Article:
Living on the farm in summer was a way to find family. I learned that I didn't have to be any more than I was though my Uncle George sure seemed worried about my Mom's Catholic background. And my Aunt Mabel always wanted to know what that paper backed book was I seemed to always carry in my back pocket. I learned to drive from my cousin's husband, June, for Junior, Biggers.
One day about a week after I'd told my Uncle that I could drive and then proceeded to take out about 30 feet of fence when I popped the clutch on the pickup, June stopped by the house right after dinner, said he was on his way to plow up a field and did I want to ride along. You bet, I said and jumped up beside him on the tractor. When we got out to the field, he showed me how to hook up the double disc plow and then we started plowing a circuit around the field working counter clockwise from the inside out. After a few circuits, he motioned me to stand beside him and watch how he shifted and worked the clutch and to see where the brake was. Once more around and then he said he had another field he had to look to and would I mind finishing up what we'd started while he went and took care of it? So there I was, the tractor engine idling, the steering wheel in my hands and a field to plow. Which I did.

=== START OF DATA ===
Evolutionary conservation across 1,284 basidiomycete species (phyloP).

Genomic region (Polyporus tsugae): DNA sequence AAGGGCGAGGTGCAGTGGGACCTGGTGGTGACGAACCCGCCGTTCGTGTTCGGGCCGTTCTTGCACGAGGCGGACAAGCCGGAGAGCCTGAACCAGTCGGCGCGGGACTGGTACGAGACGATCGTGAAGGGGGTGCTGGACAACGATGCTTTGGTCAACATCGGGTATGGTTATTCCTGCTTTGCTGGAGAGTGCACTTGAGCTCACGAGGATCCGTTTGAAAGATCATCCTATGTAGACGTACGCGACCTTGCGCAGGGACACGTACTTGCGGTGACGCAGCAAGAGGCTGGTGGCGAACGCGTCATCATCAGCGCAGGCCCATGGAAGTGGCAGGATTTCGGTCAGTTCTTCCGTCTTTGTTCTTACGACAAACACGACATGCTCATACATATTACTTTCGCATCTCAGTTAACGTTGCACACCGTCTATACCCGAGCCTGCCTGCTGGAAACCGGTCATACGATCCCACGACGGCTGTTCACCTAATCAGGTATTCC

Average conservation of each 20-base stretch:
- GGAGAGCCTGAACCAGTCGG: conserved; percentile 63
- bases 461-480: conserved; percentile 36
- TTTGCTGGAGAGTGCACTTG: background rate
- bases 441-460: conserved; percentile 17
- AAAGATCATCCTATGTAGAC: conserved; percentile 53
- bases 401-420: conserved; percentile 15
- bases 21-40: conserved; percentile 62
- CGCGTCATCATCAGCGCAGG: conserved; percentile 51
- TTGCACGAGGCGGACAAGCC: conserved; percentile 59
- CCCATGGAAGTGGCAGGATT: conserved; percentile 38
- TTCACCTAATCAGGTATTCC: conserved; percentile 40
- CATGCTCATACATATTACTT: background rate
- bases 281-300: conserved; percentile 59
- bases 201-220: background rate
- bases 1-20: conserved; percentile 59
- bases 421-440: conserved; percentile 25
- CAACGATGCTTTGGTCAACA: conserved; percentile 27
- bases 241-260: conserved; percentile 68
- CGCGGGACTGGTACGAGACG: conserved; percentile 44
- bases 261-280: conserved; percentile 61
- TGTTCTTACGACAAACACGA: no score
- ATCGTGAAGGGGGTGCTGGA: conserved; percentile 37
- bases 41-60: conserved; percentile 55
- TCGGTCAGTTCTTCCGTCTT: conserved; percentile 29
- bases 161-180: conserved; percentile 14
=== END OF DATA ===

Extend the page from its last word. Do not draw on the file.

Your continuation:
Later, my Aunt and Uncle were both kind of mad that I hadn't told them where I was going but that didn't seem to matter because there I was a thirteen year old boy who now knew how to drive.
That summer down toward the end of it, my cousin's husband went off to Korea and when he came back he had lost the hearing in his right ear from a bomb explosion on the air field he and his seabee buddies were building. Until then I thought war was some game me and my friends played after school. Of course, there was some benefit to the whole deal. Whenever June didn't want to listen to my endless questions anymore he'd just turn his head. http://antiwar.blogspot.com/